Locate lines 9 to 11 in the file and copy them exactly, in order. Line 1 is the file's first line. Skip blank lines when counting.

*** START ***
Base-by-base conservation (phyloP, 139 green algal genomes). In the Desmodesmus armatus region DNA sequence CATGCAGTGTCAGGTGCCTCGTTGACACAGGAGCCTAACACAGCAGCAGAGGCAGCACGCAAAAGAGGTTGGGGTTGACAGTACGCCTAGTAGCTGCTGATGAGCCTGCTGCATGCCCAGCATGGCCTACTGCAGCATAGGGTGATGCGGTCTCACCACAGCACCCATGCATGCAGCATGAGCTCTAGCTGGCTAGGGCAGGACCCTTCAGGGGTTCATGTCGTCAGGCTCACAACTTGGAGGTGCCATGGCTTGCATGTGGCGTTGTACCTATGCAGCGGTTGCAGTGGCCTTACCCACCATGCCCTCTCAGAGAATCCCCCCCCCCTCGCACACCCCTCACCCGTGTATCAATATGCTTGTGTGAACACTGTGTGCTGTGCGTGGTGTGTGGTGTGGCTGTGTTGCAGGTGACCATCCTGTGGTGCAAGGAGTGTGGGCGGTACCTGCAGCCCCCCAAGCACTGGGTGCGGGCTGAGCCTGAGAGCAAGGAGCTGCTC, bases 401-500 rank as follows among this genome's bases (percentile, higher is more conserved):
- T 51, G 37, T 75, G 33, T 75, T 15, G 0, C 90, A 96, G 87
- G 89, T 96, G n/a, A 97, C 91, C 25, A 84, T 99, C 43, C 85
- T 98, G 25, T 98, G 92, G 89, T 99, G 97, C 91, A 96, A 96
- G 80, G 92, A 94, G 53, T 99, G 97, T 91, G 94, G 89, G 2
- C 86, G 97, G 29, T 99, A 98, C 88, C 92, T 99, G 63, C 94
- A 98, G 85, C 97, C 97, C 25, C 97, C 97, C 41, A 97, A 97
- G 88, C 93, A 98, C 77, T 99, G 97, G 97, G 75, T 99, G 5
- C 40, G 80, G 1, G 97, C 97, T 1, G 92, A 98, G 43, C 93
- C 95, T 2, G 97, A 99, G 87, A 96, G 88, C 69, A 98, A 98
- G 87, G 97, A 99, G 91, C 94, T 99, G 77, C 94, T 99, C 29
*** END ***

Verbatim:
- C 40, G 80, G 1, G 97, C 97, T 1, G 92, A 98, G 43, C 93
- C 95, T 2, G 97, A 99, G 87, A 96, G 88, C 69, A 98, A 98
- G 87, G 97, A 99, G 91, C 94, T 99, G 77, C 94, T 99, C 29